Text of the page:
Are Antibiotics Causing Obese Babies?

by Dr. David Williams
Filed Under: Immune Health, Digestive Health
Last Reviewed 02/06/2014

I make no secret of the fact that I find bacterial balance in the gut to be one of the most important aspects of health. If your microflora are off, it affects everything from your digestion to your immunity.

Now, research has shown that antibiotic use--which upsets microfloral balance by killing off all the bad AND good bugs in your gut--can have long-lasting effects if used in young babies.

Researchers evaluated the use of antibiotics in 11,532 children born between 1991 and 1992. Almost 30% of the infants were given antibiotics sometime during the first six months of their life. The babies who were treated with antibiotics between birth to five months weighed more those not given antibiotics. The weight difference wasn’t that dramatic at first, but by 38 months, those in the antibiotic group had a 22% greater likelihood of being overweight.

The timing of the antibiotic use seemed to make a huge difference. If the antibiotics were given during the first five months, the children tended to be overweight or even obese as toddlers. When exposed to antibiotics at 6 to 14 months of age, children didn’t have a higher body mass later in childhood. And, although children exposed from the ages of 15 to 23 months had a slightly higher body mass index by age seven, it didn’t increase their likelihood of later being overweight or obese.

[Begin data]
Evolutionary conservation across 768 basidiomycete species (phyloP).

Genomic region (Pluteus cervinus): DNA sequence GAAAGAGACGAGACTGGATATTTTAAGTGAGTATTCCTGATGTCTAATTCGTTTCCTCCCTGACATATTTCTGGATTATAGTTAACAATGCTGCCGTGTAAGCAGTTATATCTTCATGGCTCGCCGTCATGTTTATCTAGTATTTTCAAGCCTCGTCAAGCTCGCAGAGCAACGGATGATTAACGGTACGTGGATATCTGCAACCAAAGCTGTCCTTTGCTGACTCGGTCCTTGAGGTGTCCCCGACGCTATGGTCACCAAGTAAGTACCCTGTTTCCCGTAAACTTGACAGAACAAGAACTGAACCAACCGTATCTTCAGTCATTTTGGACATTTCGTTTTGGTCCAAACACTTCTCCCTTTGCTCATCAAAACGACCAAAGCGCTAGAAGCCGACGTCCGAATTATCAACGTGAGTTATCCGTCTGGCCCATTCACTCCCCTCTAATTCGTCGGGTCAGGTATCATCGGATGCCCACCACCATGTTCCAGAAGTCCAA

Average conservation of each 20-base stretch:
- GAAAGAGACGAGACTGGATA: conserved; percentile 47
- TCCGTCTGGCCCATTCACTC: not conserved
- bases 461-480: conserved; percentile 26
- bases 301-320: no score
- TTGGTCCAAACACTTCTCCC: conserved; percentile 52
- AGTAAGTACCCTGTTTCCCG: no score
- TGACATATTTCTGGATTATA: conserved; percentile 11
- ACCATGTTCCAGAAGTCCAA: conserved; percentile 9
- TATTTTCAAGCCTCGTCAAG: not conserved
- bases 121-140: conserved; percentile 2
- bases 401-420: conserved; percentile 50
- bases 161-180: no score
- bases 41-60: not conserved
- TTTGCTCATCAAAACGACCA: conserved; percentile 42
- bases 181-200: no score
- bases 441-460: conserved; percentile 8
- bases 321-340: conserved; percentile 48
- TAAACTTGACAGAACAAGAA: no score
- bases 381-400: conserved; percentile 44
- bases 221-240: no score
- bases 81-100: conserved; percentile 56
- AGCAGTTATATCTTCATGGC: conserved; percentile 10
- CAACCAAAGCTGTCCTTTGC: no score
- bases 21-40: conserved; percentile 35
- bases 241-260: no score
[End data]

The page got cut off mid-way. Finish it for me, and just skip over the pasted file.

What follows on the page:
Antibiotics are known as “growth promoters.” With antibiotic use, animals (in particular, cattle) gain more weight more quickly on less food. Interestingly, we’re just now “discovering” that doing the same thing to our babies results in the same thing. (To that, I say "duh!")

We’re killing the natural bacterial flora in the human body that influences how we breakdown and absorb various nutrients that help keep us lean and healthy. Doing it at such a critical period of development, such as early childhood, has long-lasting effects.  Don’t forget gut microbes don’t just aid in the metabolism of food, they also synthesize vitamins and help regulate our entire immune system.

I recommend giving probiotics to babies and children. Simply mix the recommended amount on that particular probiotic into formula, breastmilk, cow's milk (for older kids), or yogurt.  

Now it's your turn: What do you think of this study? And do you use probiotics regularly?

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